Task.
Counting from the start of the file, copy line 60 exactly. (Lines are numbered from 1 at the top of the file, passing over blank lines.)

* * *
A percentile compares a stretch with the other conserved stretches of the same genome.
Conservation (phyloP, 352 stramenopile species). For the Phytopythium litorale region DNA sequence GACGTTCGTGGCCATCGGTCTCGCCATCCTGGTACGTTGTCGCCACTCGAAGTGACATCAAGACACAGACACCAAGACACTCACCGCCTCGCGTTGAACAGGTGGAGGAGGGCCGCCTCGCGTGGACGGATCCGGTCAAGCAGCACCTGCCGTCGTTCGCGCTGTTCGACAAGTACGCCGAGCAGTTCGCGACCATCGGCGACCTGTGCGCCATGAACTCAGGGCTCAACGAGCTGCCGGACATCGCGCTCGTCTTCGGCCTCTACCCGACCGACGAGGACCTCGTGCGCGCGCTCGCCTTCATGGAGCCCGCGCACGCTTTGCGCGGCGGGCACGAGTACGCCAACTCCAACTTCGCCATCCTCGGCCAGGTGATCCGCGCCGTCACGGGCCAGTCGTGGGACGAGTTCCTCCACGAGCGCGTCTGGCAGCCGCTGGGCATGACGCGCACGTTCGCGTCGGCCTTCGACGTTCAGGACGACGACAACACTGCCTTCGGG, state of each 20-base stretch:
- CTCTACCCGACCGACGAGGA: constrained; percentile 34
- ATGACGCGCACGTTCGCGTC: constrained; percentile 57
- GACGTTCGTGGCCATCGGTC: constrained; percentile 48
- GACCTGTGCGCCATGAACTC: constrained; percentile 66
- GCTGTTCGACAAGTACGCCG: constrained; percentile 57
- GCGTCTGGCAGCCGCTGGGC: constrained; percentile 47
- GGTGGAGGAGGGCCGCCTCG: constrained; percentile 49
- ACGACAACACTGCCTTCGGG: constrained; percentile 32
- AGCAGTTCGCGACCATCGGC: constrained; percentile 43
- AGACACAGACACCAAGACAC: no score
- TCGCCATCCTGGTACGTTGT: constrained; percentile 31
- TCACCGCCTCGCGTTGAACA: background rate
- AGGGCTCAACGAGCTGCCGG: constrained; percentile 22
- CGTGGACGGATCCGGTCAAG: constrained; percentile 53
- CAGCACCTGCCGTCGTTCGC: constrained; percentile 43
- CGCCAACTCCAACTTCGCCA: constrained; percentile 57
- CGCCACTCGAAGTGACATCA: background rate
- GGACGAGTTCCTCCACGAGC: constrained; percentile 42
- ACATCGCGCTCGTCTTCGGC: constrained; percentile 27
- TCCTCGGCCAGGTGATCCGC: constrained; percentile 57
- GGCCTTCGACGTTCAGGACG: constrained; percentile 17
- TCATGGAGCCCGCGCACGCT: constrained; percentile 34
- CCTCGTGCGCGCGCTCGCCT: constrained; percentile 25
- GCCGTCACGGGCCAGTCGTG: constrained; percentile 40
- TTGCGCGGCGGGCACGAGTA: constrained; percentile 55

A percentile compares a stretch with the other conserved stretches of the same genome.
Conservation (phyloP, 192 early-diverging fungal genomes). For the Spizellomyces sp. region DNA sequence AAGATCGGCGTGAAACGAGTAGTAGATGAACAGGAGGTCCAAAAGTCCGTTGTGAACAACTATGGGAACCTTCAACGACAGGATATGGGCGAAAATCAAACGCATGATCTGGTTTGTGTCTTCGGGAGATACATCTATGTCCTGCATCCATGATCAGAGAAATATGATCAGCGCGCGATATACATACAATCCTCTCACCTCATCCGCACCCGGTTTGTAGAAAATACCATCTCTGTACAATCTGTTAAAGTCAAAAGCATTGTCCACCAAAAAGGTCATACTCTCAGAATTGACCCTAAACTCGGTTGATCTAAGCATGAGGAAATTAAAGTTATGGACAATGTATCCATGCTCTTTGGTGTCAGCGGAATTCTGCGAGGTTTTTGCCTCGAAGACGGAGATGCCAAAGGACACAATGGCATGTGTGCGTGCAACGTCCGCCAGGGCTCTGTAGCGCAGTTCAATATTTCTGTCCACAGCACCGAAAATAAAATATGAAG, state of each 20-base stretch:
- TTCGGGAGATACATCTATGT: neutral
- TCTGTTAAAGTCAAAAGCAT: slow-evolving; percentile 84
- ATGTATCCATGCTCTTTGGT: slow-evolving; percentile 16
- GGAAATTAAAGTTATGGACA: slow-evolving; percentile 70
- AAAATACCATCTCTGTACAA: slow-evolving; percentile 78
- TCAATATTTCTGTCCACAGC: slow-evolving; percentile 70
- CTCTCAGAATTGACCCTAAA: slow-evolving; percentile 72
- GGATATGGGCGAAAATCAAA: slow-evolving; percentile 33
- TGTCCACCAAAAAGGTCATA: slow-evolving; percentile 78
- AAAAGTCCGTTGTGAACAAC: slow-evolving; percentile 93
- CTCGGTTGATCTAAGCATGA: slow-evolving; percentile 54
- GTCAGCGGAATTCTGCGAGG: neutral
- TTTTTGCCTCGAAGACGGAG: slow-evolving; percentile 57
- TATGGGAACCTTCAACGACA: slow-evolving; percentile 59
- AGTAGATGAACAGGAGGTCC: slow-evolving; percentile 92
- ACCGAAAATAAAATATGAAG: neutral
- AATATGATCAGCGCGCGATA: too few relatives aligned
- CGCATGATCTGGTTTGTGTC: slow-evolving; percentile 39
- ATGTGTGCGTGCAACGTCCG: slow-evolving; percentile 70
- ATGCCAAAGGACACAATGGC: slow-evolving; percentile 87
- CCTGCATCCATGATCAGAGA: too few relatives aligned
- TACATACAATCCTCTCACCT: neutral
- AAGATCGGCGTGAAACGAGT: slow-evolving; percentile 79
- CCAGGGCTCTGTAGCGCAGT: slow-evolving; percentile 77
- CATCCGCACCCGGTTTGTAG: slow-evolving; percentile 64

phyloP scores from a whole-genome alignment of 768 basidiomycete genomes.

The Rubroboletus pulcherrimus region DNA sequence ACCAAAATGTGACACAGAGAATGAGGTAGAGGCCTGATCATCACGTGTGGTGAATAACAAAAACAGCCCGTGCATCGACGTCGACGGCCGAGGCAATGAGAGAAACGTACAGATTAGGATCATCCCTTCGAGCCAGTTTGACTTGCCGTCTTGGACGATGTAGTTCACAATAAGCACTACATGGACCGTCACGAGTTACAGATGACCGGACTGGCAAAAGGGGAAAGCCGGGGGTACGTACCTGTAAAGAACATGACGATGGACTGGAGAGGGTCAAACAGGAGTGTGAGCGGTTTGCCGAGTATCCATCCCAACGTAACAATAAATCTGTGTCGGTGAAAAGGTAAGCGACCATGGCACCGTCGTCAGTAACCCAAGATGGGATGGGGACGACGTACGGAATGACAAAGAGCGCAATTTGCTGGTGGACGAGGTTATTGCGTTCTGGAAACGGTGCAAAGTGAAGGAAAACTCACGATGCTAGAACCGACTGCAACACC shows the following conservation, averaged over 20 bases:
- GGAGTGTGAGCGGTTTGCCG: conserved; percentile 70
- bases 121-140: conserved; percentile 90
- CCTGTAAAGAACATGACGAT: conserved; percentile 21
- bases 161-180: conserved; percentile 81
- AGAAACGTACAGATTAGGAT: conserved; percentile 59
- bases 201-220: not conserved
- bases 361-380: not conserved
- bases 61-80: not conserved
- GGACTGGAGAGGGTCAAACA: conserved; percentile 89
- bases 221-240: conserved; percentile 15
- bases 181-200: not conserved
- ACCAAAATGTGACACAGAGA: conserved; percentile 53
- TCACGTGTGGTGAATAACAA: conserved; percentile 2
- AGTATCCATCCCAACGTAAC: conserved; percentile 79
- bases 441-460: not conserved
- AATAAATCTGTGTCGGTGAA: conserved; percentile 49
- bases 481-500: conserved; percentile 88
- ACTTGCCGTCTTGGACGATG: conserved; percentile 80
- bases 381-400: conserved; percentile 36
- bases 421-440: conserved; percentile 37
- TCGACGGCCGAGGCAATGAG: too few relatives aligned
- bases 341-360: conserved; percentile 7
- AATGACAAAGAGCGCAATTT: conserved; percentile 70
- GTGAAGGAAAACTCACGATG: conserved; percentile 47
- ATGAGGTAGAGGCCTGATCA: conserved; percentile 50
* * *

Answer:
- bases 161-180: conserved; percentile 81